03 November 2020

How to Improve Old Photos and Genealogy Documents

Are you putting bad-quality images in your family tree? You don't have to live with crummy images. Here are some tips for making your images better than the way you found them.

Now, I've used Adobe Photoshop since 1991 when it was called Aldus PhotoStyler. It came free with the first digital scanner I bought, which was crazy-expensive. I've updated it several times over the years, and now I have it on a monthly subscription, so it's always up to date. If you don't have a favorite photo-editing program, find links to some free ones at the bottom of this article.

A heads-up for Ancestry users: It's nearly impossible to crop an Ancestry.com image without blowing up its file size. I tried a census sheet as a test, and my cropped image was 4 megabytes compared to the original 1 megabyte. When I took steps to reduce the file size, of course the quality suffered.

Bottom line: I don't go through the following steps with documents saved from Ancestry.

Restore Faded Photos

My grandparents' 1922 wedding portrait was crumbling and faded. I took it to a local photographer. He photographed it, restored the damaged areas in Photoshop, and made me a full-size print to frame. I wrapped up the original for safe-keeping.

The photographer said the sepia/brownish tint of the original is what happens when black and white photography fades. I'm sure most of us have old faded photographs of family members. But you don't have to put the deteriorated version in your family tree.

Your photo-editing software can greatly improve old family photos in a few clicks.
Your photo-editing software can greatly improve old family photos in a few clicks.

Let's restore a photo of my great grandfather's nephew, Giuseppe. I got this photo from Giuseppe's family. It's faded and has bad creases in it.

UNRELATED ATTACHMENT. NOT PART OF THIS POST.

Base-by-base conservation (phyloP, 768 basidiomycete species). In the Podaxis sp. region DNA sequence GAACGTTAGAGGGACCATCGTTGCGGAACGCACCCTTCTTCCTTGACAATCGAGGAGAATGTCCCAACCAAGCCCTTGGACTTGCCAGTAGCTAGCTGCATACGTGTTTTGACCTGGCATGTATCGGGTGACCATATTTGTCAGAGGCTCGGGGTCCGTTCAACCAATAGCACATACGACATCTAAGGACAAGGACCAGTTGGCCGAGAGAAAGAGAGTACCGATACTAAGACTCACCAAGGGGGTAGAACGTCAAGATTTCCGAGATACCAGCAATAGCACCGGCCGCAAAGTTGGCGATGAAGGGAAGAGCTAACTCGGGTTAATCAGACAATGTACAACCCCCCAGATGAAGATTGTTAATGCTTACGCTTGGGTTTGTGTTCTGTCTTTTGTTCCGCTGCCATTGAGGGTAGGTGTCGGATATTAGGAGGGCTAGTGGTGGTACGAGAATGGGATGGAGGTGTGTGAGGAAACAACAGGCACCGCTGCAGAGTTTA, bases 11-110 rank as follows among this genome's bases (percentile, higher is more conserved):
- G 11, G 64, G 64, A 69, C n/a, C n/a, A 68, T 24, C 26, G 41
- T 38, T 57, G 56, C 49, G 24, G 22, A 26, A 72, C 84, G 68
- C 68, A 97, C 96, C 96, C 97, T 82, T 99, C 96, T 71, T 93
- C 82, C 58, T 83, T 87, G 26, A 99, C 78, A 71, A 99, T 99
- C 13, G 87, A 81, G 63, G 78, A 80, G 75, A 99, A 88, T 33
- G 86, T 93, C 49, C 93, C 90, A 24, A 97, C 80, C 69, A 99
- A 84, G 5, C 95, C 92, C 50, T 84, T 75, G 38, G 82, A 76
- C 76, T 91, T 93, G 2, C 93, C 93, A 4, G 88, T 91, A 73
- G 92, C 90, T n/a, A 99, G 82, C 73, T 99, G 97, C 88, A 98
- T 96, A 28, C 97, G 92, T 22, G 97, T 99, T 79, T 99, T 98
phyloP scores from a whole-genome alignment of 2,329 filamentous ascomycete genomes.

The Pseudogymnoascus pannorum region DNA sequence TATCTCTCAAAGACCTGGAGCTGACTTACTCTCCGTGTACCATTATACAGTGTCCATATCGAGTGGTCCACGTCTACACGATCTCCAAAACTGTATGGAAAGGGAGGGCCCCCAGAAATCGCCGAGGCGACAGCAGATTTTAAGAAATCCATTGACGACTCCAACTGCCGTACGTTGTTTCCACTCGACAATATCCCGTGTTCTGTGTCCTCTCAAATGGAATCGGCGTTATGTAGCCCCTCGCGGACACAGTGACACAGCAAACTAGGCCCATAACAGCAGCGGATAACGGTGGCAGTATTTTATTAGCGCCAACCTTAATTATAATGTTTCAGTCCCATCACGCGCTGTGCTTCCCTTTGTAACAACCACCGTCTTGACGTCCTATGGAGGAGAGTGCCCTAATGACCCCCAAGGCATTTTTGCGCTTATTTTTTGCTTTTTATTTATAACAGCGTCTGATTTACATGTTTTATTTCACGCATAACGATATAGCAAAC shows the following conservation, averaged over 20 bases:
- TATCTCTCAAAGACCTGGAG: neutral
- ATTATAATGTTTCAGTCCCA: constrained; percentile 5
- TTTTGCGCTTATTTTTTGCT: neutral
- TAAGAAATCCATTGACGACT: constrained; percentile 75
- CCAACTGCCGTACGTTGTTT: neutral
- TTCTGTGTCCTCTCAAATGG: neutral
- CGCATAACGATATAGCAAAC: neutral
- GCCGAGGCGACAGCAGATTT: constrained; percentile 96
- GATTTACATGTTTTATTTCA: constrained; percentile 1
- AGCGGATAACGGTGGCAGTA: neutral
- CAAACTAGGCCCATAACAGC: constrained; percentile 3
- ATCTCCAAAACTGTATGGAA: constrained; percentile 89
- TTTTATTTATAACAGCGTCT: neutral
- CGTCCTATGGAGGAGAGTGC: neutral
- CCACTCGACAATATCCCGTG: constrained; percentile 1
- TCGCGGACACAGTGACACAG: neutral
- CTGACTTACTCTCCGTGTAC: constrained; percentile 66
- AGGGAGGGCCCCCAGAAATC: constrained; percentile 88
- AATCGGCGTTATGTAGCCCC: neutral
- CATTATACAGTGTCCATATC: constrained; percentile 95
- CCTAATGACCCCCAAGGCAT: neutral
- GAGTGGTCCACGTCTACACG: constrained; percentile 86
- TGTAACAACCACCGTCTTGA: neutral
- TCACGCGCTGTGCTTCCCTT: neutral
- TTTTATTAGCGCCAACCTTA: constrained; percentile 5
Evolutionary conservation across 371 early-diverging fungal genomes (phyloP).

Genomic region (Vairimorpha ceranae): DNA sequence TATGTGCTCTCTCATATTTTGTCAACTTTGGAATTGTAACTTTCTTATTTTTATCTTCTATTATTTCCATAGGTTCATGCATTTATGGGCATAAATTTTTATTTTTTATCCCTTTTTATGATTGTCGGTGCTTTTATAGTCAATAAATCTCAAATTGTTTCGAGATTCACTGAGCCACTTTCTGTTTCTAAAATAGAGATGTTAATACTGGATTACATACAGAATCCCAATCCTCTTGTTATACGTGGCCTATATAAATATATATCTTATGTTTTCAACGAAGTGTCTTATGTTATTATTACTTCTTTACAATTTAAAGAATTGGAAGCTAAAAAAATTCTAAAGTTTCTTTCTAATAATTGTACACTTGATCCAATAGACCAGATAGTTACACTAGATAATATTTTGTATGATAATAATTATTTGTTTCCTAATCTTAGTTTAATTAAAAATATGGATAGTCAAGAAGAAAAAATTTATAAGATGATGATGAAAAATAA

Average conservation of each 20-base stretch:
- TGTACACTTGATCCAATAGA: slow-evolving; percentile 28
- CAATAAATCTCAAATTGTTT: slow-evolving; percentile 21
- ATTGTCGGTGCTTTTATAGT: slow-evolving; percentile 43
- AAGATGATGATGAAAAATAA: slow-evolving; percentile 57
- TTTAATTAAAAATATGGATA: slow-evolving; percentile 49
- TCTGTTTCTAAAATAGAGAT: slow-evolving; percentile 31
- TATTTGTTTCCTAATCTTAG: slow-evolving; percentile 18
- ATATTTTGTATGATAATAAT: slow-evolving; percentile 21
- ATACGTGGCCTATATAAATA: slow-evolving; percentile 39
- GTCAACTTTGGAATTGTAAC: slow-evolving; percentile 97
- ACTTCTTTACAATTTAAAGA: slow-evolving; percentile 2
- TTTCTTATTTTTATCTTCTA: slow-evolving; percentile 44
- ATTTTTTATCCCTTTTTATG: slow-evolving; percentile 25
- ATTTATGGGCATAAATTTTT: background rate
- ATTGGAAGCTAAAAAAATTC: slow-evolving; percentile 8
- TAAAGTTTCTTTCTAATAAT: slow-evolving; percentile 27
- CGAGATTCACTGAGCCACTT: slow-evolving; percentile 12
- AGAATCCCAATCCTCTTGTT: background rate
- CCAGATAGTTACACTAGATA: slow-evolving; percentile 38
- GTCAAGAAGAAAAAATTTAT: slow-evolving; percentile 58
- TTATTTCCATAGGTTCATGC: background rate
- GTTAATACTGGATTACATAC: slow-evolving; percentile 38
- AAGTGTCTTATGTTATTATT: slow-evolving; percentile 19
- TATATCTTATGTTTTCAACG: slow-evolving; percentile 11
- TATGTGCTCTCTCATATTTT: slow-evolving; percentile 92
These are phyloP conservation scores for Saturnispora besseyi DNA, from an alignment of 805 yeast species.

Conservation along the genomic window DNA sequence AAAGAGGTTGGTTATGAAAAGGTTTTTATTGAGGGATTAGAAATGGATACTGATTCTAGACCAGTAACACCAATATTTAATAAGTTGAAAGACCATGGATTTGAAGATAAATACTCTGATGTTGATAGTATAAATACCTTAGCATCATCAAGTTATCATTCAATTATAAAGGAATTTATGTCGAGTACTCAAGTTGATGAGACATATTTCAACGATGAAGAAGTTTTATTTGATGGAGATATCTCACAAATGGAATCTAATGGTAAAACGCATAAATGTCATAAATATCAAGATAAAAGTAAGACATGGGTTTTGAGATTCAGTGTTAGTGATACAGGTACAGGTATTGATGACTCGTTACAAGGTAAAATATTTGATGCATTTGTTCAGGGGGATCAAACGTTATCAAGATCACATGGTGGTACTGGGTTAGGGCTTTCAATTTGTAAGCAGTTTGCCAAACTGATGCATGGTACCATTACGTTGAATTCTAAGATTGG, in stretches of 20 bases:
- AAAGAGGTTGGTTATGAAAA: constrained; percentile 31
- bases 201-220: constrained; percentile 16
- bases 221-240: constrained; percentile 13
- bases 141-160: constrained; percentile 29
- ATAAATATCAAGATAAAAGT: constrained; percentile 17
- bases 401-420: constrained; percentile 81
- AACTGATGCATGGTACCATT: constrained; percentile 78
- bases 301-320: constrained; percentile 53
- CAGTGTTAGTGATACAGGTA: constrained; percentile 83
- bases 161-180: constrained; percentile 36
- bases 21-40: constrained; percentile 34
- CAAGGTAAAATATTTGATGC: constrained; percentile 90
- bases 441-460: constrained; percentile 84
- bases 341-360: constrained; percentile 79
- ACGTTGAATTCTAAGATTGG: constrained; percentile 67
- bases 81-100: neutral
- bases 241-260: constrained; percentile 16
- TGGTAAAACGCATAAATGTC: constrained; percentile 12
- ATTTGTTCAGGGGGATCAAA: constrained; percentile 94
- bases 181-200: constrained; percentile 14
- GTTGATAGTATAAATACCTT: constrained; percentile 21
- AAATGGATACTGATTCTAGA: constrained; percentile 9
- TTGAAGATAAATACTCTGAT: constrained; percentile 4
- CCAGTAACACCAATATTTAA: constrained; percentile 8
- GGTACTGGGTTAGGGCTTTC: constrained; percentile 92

To fix a faded, discolored black and white photo in Photoshop, click Image / Mode. You'll probably see that the image is RGB Color. Change it to Grayscale. Gone is the yellow, brown, or greenish cast. Now click the Image menu again and choose Auto Contrast. You should see the black portions get blacker, and the photo get less faded.

I took a Photoshop tutorial recently and learned how to use the Curves tool. You'll find it on the Image / Adjustments menu. By changing the curves on this screen, you can bring out more detail in areas that seem too dark or too light.

Crop Out the Excess

Now the photo of Giuseppe is looking sharper. If there were an old-fashioned border around the photo, I could crop that out. In this case, I can crop the left side to center Giuseppe in the photo.

I do most of my cropping on the old Italian vital records I work with every day. Many of the birth, marriage, and death records are photographed as two facing pages in a book. I don't want my ancestor's birth record image to include someone else's birth record. So I crop out the excess. I also use Photoshop's Straighten tool (my favorite tool!) to fix a crooked page. I find the edge of the page and click near the top. I let go of the mouse near the bottom, and the whole image tilts to straighten out.

You don't have to live with the original quality of document images.
You don't have to live with the original quality of document images.